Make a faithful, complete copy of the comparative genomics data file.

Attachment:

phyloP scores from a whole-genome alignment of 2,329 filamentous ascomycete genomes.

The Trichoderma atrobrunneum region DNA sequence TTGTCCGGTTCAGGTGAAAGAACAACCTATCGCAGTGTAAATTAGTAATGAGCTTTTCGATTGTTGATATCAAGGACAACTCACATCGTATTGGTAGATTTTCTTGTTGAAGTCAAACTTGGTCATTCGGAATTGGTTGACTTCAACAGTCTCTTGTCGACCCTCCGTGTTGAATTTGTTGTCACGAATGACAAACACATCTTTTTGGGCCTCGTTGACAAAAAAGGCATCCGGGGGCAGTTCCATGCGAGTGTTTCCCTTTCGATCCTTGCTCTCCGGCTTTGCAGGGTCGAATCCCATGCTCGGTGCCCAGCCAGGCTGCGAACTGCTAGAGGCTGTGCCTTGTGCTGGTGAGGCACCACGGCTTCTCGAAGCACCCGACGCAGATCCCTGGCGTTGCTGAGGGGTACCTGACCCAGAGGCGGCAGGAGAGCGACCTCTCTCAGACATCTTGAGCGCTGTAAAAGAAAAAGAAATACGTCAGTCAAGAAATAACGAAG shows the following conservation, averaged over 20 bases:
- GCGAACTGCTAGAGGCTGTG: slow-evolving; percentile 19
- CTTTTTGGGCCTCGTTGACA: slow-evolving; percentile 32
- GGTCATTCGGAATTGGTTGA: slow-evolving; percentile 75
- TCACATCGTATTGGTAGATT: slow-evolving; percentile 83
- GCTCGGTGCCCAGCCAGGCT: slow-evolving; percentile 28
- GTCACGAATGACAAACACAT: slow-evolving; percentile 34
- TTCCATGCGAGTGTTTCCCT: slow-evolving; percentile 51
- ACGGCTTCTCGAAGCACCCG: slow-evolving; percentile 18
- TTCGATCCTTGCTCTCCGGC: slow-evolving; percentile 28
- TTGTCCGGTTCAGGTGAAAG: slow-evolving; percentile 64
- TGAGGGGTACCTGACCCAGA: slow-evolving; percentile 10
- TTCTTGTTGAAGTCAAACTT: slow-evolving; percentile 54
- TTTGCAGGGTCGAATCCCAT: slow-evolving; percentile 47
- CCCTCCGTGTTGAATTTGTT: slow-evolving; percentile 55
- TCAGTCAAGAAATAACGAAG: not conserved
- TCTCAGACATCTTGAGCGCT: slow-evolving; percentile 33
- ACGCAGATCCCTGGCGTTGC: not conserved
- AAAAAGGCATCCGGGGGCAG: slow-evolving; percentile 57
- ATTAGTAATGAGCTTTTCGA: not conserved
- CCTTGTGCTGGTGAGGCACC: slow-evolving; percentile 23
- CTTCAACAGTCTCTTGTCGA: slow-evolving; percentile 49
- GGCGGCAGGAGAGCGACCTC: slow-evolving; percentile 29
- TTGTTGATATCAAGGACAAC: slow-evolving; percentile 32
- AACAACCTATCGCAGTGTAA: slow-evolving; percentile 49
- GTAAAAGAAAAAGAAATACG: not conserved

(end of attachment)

phyloP scores from a whole-genome alignment of 2,329 filamentous ascomycete genomes.

The Trichoderma atrobrunneum region DNA sequence TTGTCCGGTTCAGGTGAAAGAACAACCTATCGCAGTGTAAATTAGTAATGAGCTTTTCGATTGTTGATATCAAGGACAACTCACATCGTATTGGTAGATTTTCTTGTTGAAGTCAAACTTGGTCATTCGGAATTGGTTGACTTCAACAGTCTCTTGTCGACCCTCCGTGTTGAATTTGTTGTCACGAATGACAAACACATCTTTTTGGGCCTCGTTGACAAAAAAGGCATCCGGGGGCAGTTCCATGCGAGTGTTTCCCTTTCGATCCTTGCTCTCCGGCTTTGCAGGGTCGAATCCCATGCTCGGTGCCCAGCCAGGCTGCGAACTGCTAGAGGCTGTGCCTTGTGCTGGTGAGGCACCACGGCTTCTCGAAGCACCCGACGCAGATCCCTGGCGTTGCTGAGGGGTACCTGACCCAGAGGCGGCAGGAGAGCGACCTCTCTCAGACATCTTGAGCGCTGTAAAAGAAAAAGAAATACGTCAGTCAAGAAATAACGAAG shows the following conservation, averaged over 20 bases:
- GCGAACTGCTAGAGGCTGTG: slow-evolving; percentile 19
- CTTTTTGGGCCTCGTTGACA: slow-evolving; percentile 32
- GGTCATTCGGAATTGGTTGA: slow-evolving; percentile 75
- TCACATCGTATTGGTAGATT: slow-evolving; percentile 83
- GCTCGGTGCCCAGCCAGGCT: slow-evolving; percentile 28
- GTCACGAATGACAAACACAT: slow-evolving; percentile 34
- TTCCATGCGAGTGTTTCCCT: slow-evolving; percentile 51
- ACGGCTTCTCGAAGCACCCG: slow-evolving; percentile 18
- TTCGATCCTTGCTCTCCGGC: slow-evolving; percentile 28
- TTGTCCGGTTCAGGTGAAAG: slow-evolving; percentile 64
- TGAGGGGTACCTGACCCAGA: slow-evolving; percentile 10
- TTCTTGTTGAAGTCAAACTT: slow-evolving; percentile 54
- TTTGCAGGGTCGAATCCCAT: slow-evolving; percentile 47
- CCCTCCGTGTTGAATTTGTT: slow-evolving; percentile 55
- TCAGTCAAGAAATAACGAAG: not conserved
- TCTCAGACATCTTGAGCGCT: slow-evolving; percentile 33
- ACGCAGATCCCTGGCGTTGC: not conserved
- AAAAAGGCATCCGGGGGCAG: slow-evolving; percentile 57
- ATTAGTAATGAGCTTTTCGA: not conserved
- CCTTGTGCTGGTGAGGCACC: slow-evolving; percentile 23
- CTTCAACAGTCTCTTGTCGA: slow-evolving; percentile 49
- GGCGGCAGGAGAGCGACCTC: slow-evolving; percentile 29
- TTGTTGATATCAAGGACAAC: slow-evolving; percentile 32
- AACAACCTATCGCAGTGTAA: slow-evolving; percentile 49
- GTAAAAGAAAAAGAAATACG: not conserved